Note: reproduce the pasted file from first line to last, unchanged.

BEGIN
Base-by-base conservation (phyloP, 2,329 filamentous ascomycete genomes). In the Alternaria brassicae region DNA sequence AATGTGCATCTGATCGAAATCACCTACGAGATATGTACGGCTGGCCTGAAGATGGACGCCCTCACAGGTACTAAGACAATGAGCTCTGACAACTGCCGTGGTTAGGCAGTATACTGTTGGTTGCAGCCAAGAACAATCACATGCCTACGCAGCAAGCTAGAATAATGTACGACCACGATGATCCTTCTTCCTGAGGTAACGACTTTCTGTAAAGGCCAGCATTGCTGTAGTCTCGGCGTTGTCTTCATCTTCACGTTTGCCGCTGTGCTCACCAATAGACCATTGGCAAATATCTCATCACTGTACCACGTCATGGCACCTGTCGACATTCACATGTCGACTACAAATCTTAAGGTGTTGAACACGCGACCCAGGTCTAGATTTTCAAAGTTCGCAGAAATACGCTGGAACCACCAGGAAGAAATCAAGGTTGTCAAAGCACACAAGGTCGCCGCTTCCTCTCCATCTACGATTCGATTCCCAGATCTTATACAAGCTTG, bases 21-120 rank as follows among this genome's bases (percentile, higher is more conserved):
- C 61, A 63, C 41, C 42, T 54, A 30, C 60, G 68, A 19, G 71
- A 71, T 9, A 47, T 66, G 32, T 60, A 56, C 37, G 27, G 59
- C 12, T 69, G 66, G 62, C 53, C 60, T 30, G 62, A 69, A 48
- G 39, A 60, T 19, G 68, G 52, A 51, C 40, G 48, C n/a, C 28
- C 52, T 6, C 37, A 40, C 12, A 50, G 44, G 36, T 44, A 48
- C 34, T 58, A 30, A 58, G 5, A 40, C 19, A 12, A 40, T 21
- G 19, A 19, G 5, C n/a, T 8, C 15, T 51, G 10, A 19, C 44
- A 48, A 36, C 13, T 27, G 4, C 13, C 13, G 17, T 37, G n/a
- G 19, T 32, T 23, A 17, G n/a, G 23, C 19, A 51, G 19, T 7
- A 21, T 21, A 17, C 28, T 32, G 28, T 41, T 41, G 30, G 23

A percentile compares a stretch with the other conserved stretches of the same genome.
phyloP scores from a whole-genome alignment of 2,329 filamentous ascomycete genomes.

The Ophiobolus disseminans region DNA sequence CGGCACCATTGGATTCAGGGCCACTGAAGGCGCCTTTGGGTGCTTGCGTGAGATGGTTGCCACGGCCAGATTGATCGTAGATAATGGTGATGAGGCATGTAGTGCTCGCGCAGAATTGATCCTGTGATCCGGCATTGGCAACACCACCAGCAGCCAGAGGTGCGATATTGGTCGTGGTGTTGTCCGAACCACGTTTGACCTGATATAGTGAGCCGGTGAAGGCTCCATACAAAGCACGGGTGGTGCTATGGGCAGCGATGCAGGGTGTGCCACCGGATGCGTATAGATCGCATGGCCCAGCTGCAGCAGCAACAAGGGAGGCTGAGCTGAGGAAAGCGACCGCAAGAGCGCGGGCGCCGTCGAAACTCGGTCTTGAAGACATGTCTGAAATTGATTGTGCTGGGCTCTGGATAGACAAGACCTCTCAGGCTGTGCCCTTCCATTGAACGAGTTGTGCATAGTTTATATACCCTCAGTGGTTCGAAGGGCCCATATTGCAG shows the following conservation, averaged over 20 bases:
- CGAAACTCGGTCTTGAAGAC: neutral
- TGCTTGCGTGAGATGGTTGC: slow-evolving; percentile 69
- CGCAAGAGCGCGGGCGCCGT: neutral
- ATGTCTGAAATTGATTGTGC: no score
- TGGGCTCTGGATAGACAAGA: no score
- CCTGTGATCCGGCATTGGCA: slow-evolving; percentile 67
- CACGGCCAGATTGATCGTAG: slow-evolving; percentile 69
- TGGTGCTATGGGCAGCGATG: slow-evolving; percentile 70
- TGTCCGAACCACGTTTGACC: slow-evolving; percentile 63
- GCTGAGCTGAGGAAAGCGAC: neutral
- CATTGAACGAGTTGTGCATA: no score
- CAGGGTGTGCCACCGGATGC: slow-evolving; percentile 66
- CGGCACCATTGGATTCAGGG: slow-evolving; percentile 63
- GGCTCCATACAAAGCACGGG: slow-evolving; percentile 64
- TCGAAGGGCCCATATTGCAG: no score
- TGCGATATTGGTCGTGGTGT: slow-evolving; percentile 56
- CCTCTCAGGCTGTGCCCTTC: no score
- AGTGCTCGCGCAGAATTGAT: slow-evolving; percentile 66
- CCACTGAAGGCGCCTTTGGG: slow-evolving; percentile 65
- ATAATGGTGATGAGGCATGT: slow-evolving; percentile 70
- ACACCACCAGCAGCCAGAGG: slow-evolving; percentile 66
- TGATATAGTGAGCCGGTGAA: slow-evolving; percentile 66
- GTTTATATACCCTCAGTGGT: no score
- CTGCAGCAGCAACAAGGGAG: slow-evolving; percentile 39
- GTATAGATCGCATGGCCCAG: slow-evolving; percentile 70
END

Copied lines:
Base-by-base conservation (phyloP, 2,329 filamentous ascomycete genomes). In the Alternaria brassicae region DNA sequence AATGTGCATCTGATCGAAATCACCTACGAGATATGTACGGCTGGCCTGAAGATGGACGCCCTCACAGGTACTAAGACAATGAGCTCTGACAACTGCCGTGGTTAGGCAGTATACTGTTGGTTGCAGCCAAGAACAATCACATGCCTACGCAGCAAGCTAGAATAATGTACGACCACGATGATCCTTCTTCCTGAGGTAACGACTTTCTGTAAAGGCCAGCATTGCTGTAGTCTCGGCGTTGTCTTCATCTTCACGTTTGCCGCTGTGCTCACCAATAGACCATTGGCAAATATCTCATCACTGTACCACGTCATGGCACCTGTCGACATTCACATGTCGACTACAAATCTTAAGGTGTTGAACACGCGACCCAGGTCTAGATTTTCAAAGTTCGCAGAAATACGCTGGAACCACCAGGAAGAAATCAAGGTTGTCAAAGCACACAAGGTCGCCGCTTCCTCTCCATCTACGATTCGATTCCCAGATCTTATACAAGCTTG, bases 21-120 rank as follows among this genome's bases (percentile, higher is more conserved):
- C 61, A 63, C 41, C 42, T 54, A 30, C 60, G 68, A 19, G 71
- A 71, T 9, A 47, T 66, G 32, T 60, A 56, C 37, G 27, G 59
- C 12, T 69, G 66, G 62, C 53, C 60, T 30, G 62, A 69, A 48
- G 39, A 60, T 19, G 68, G 52, A 51, C 40, G 48, C n/a, C 28
- C 52, T 6, C 37, A 40, C 12, A 50, G 44, G 36, T 44, A 48
- C 34, T 58, A 30, A 58, G 5, A 40, C 19, A 12, A 40, T 21
- G 19, A 19, G 5, C n/a, T 8, C 15, T 51, G 10, A 19, C 44
- A 48, A 36, C 13, T 27, G 4, C 13, C 13, G 17, T 37, G n/a
- G 19, T 32, T 23, A 17, G n/a, G 23, C 19, A 51, G 19, T 7
- A 21, T 21, A 17, C 28, T 32, G 28, T 41, T 41, G 30, G 23

A percentile compares a stretch with the other conserved stretches of the same genome.
phyloP scores from a whole-genome alignment of 2,329 filamentous ascomycete genomes.

The Ophiobolus disseminans region DNA sequence CGGCACCATTGGATTCAGGGCCACTGAAGGCGCCTTTGGGTGCTTGCGTGAGATGGTTGCCACGGCCAGATTGATCGTAGATAATGGTGATGAGGCATGTAGTGCTCGCGCAGAATTGATCCTGTGATCCGGCATTGGCAACACCACCAGCAGCCAGAGGTGCGATATTGGTCGTGGTGTTGTCCGAACCACGTTTGACCTGATATAGTGAGCCGGTGAAGGCTCCATACAAAGCACGGGTGGTGCTATGGGCAGCGATGCAGGGTGTGCCACCGGATGCGTATAGATCGCATGGCCCAGCTGCAGCAGCAACAAGGGAGGCTGAGCTGAGGAAAGCGACCGCAAGAGCGCGGGCGCCGTCGAAACTCGGTCTTGAAGACATGTCTGAAATTGATTGTGCTGGGCTCTGGATAGACAAGACCTCTCAGGCTGTGCCCTTCCATTGAACGAGTTGTGCATAGTTTATATACCCTCAGTGGTTCGAAGGGCCCATATTGCAG shows the following conservation, averaged over 20 bases:
- CGAAACTCGGTCTTGAAGAC: neutral
- TGCTTGCGTGAGATGGTTGC: slow-evolving; percentile 69
- CGCAAGAGCGCGGGCGCCGT: neutral
- ATGTCTGAAATTGATTGTGC: no score
- TGGGCTCTGGATAGACAAGA: no score
- CCTGTGATCCGGCATTGGCA: slow-evolving; percentile 67
- CACGGCCAGATTGATCGTAG: slow-evolving; percentile 69
- TGGTGCTATGGGCAGCGATG: slow-evolving; percentile 70
- TGTCCGAACCACGTTTGACC: slow-evolving; percentile 63
- GCTGAGCTGAGGAAAGCGAC: neutral
- CATTGAACGAGTTGTGCATA: no score
- CAGGGTGTGCCACCGGATGC: slow-evolving; percentile 66
- CGGCACCATTGGATTCAGGG: slow-evolving; percentile 63
- GGCTCCATACAAAGCACGGG: slow-evolving; percentile 64
- TCGAAGGGCCCATATTGCAG: no score
- TGCGATATTGGTCGTGGTGT: slow-evolving; percentile 56
- CCTCTCAGGCTGTGCCCTTC: no score
- AGTGCTCGCGCAGAATTGAT: slow-evolving; percentile 66
- CCACTGAAGGCGCCTTTGGG: slow-evolving; percentile 65
- ATAATGGTGATGAGGCATGT: slow-evolving; percentile 70
- ACACCACCAGCAGCCAGAGG: slow-evolving; percentile 66
- TGATATAGTGAGCCGGTGAA: slow-evolving; percentile 66
- GTTTATATACCCTCAGTGGT: no score
- CTGCAGCAGCAACAAGGGAG: slow-evolving; percentile 39
- GTATAGATCGCATGGCCCAG: slow-evolving; percentile 70